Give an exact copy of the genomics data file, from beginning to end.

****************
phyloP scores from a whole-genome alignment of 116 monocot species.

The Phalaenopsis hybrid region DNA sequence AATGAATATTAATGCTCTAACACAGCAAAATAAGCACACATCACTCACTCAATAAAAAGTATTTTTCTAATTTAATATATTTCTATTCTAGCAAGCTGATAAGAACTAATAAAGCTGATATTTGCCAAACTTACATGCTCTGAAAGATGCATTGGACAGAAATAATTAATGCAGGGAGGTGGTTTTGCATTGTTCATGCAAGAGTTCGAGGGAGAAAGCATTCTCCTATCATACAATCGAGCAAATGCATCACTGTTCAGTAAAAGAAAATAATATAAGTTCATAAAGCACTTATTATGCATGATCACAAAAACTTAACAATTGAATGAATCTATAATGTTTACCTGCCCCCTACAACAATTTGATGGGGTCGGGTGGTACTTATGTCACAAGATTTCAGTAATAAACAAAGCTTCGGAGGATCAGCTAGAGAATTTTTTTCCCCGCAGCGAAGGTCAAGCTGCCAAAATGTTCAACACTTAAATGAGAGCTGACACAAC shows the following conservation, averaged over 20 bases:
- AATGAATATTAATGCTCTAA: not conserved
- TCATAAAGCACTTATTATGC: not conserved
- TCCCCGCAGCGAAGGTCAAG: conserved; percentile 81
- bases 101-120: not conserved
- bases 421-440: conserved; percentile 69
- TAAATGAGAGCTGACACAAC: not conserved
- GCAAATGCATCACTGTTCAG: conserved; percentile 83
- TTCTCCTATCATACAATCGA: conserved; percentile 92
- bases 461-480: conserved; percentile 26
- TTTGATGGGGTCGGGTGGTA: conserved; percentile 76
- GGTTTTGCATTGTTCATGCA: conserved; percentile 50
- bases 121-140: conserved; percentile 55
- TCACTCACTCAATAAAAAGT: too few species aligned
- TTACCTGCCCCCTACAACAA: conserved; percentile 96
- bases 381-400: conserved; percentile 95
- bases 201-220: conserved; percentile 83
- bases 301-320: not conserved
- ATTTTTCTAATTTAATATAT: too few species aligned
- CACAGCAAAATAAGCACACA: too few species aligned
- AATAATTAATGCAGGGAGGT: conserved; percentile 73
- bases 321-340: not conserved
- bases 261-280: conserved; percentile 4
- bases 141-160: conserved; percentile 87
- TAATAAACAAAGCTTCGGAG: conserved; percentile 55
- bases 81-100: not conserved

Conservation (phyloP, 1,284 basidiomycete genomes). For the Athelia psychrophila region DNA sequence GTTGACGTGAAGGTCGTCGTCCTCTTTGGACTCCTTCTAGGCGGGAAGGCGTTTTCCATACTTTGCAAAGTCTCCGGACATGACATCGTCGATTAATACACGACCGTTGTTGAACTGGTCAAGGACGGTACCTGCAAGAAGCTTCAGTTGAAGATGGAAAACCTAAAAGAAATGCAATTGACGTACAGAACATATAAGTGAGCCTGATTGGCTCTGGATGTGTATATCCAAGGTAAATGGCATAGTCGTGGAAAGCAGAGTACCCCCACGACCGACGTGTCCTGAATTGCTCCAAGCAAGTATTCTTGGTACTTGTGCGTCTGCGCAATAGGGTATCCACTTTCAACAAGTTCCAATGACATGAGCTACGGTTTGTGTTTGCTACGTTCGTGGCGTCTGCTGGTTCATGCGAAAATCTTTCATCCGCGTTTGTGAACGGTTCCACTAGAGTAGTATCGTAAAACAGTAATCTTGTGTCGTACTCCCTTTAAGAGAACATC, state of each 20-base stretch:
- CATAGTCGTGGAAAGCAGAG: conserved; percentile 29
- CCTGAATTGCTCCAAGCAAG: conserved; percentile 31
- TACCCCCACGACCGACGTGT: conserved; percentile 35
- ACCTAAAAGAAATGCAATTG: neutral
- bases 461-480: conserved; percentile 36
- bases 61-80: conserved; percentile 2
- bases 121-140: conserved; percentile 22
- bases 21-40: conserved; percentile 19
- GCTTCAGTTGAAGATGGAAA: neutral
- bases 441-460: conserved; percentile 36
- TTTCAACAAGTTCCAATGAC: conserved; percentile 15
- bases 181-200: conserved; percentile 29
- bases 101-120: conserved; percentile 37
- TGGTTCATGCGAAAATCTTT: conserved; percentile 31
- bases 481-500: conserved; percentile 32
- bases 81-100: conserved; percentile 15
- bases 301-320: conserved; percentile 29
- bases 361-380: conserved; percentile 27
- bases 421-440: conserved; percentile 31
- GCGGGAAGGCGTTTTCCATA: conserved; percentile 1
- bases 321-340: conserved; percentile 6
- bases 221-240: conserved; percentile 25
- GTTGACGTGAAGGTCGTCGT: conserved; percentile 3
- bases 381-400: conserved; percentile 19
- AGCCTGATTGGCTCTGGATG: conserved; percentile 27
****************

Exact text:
phyloP scores from a whole-genome alignment of 116 monocot species.

The Phalaenopsis hybrid region DNA sequence AATGAATATTAATGCTCTAACACAGCAAAATAAGCACACATCACTCACTCAATAAAAAGTATTTTTCTAATTTAATATATTTCTATTCTAGCAAGCTGATAAGAACTAATAAAGCTGATATTTGCCAAACTTACATGCTCTGAAAGATGCATTGGACAGAAATAATTAATGCAGGGAGGTGGTTTTGCATTGTTCATGCAAGAGTTCGAGGGAGAAAGCATTCTCCTATCATACAATCGAGCAAATGCATCACTGTTCAGTAAAAGAAAATAATATAAGTTCATAAAGCACTTATTATGCATGATCACAAAAACTTAACAATTGAATGAATCTATAATGTTTACCTGCCCCCTACAACAATTTGATGGGGTCGGGTGGTACTTATGTCACAAGATTTCAGTAATAAACAAAGCTTCGGAGGATCAGCTAGAGAATTTTTTTCCCCGCAGCGAAGGTCAAGCTGCCAAAATGTTCAACACTTAAATGAGAGCTGACACAAC shows the following conservation, averaged over 20 bases:
- AATGAATATTAATGCTCTAA: not conserved
- TCATAAAGCACTTATTATGC: not conserved
- TCCCCGCAGCGAAGGTCAAG: conserved; percentile 81
- bases 101-120: not conserved
- bases 421-440: conserved; percentile 69
- TAAATGAGAGCTGACACAAC: not conserved
- GCAAATGCATCACTGTTCAG: conserved; percentile 83
- TTCTCCTATCATACAATCGA: conserved; percentile 92
- bases 461-480: conserved; percentile 26
- TTTGATGGGGTCGGGTGGTA: conserved; percentile 76
- GGTTTTGCATTGTTCATGCA: conserved; percentile 50
- bases 121-140: conserved; percentile 55
- TCACTCACTCAATAAAAAGT: too few species aligned
- TTACCTGCCCCCTACAACAA: conserved; percentile 96
- bases 381-400: conserved; percentile 95
- bases 201-220: conserved; percentile 83
- bases 301-320: not conserved
- ATTTTTCTAATTTAATATAT: too few species aligned
- CACAGCAAAATAAGCACACA: too few species aligned
- AATAATTAATGCAGGGAGGT: conserved; percentile 73
- bases 321-340: not conserved
- bases 261-280: conserved; percentile 4
- bases 141-160: conserved; percentile 87
- TAATAAACAAAGCTTCGGAG: conserved; percentile 55
- bases 81-100: not conserved

Conservation (phyloP, 1,284 basidiomycete genomes). For the Athelia psychrophila region DNA sequence GTTGACGTGAAGGTCGTCGTCCTCTTTGGACTCCTTCTAGGCGGGAAGGCGTTTTCCATACTTTGCAAAGTCTCCGGACATGACATCGTCGATTAATACACGACCGTTGTTGAACTGGTCAAGGACGGTACCTGCAAGAAGCTTCAGTTGAAGATGGAAAACCTAAAAGAAATGCAATTGACGTACAGAACATATAAGTGAGCCTGATTGGCTCTGGATGTGTATATCCAAGGTAAATGGCATAGTCGTGGAAAGCAGAGTACCCCCACGACCGACGTGTCCTGAATTGCTCCAAGCAAGTATTCTTGGTACTTGTGCGTCTGCGCAATAGGGTATCCACTTTCAACAAGTTCCAATGACATGAGCTACGGTTTGTGTTTGCTACGTTCGTGGCGTCTGCTGGTTCATGCGAAAATCTTTCATCCGCGTTTGTGAACGGTTCCACTAGAGTAGTATCGTAAAACAGTAATCTTGTGTCGTACTCCCTTTAAGAGAACATC, state of each 20-base stretch:
- CATAGTCGTGGAAAGCAGAG: conserved; percentile 29
- CCTGAATTGCTCCAAGCAAG: conserved; percentile 31
- TACCCCCACGACCGACGTGT: conserved; percentile 35
- ACCTAAAAGAAATGCAATTG: neutral
- bases 461-480: conserved; percentile 36
- bases 61-80: conserved; percentile 2
- bases 121-140: conserved; percentile 22
- bases 21-40: conserved; percentile 19
- GCTTCAGTTGAAGATGGAAA: neutral
- bases 441-460: conserved; percentile 36
- TTTCAACAAGTTCCAATGAC: conserved; percentile 15
- bases 181-200: conserved; percentile 29
- bases 101-120: conserved; percentile 37
- TGGTTCATGCGAAAATCTTT: conserved; percentile 31
- bases 481-500: conserved; percentile 32
- bases 81-100: conserved; percentile 15
- bases 301-320: conserved; percentile 29
- bases 361-380: conserved; percentile 27
- bases 421-440: conserved; percentile 31
- GCGGGAAGGCGTTTTCCATA: conserved; percentile 1
- bases 321-340: conserved; percentile 6
- bases 221-240: conserved; percentile 25
- GTTGACGTGAAGGTCGTCGT: conserved; percentile 3
- bases 381-400: conserved; percentile 19
- AGCCTGATTGGCTCTGGATG: conserved; percentile 27